17. Saxena P, Gupta SK, Newaskar V. Biocompatibility of root-end filling materials: Recent update. Restore Dent Endod 2013;38(3):119-127.

18. LeGeros RZ. Calcium phosphate materials in restorative dentistry: A review. Adv Dent Res 1988;2(1):164-180.

19. Duraivel D, Fayeez A, Poorni S, Diana D, Srinivasan MR. Management of Non-Vital Teeth with Open Apex Using Endosequence Root Repair Material, Mineral Trioxide Aggregate and Biodentin-A Case Series. Int J Curr Res Rev 2017;9(22):26.

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Dr. Pramod Kumar Manjhi joined Editor-in-Chief since July 2021 onwards

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A Study by Gupta R. et al. entitled "A Clinical Study of Paediatric Tracheostomy: Our Experience in a Tertiary Care Hospital in North India" is awarded Best Article for Vol 13 issue 16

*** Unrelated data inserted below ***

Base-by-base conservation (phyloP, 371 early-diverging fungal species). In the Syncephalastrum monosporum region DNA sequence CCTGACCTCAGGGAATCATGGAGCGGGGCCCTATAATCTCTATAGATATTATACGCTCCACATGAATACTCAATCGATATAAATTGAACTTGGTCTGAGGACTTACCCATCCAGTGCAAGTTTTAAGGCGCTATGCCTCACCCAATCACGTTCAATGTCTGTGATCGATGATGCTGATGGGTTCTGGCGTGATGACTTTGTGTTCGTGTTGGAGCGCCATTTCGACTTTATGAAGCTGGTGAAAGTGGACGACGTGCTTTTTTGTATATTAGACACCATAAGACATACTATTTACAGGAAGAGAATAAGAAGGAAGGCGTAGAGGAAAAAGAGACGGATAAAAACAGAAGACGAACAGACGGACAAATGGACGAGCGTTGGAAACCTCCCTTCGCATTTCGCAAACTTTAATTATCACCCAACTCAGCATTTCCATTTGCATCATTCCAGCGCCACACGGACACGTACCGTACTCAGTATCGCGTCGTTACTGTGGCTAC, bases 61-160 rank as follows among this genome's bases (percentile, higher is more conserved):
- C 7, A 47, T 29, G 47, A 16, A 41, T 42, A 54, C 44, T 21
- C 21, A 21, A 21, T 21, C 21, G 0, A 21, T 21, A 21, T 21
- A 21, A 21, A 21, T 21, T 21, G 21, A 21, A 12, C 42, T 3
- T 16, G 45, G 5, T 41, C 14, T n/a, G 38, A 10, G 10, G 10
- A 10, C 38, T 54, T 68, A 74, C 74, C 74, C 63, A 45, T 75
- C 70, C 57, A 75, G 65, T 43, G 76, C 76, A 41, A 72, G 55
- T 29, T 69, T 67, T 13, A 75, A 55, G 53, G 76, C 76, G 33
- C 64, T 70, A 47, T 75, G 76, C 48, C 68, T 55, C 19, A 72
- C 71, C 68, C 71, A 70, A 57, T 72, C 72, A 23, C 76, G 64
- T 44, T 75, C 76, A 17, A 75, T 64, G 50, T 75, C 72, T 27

A Study by Chandran Anand et al. entitled "A Prospective Study on Assessment of Quality of Life of Patients Receiving Sorafenib for Hepatocellular Carcinoma" is awarded Best article for Vol 13 issue 15
A Study by Rosa PS et al. entitled "Emotional State Due to the Covid – 19 Pandemic in People Residing in a Vulnerable Area in North Lima" is awarded Best Article for Vol 13 issue 14
A Study by Suvarna Sunder J et al. entitled "Endodontic Revascularization of Necrotic Permanent Anterior Tooth with Platelet Rich Fibrin, Platelet Rich Plasma, and Blood Clot - A Comparative Study" is awarded Best Article for Vol 13 issue 13
A Study by Mona Isam Eldin Osman et al. entitled "Psychological Impact and Risk Factors of Sexual Abuse on Sudanese Children in Khartoum State" is awarded Best Article for Vol 13 issue 12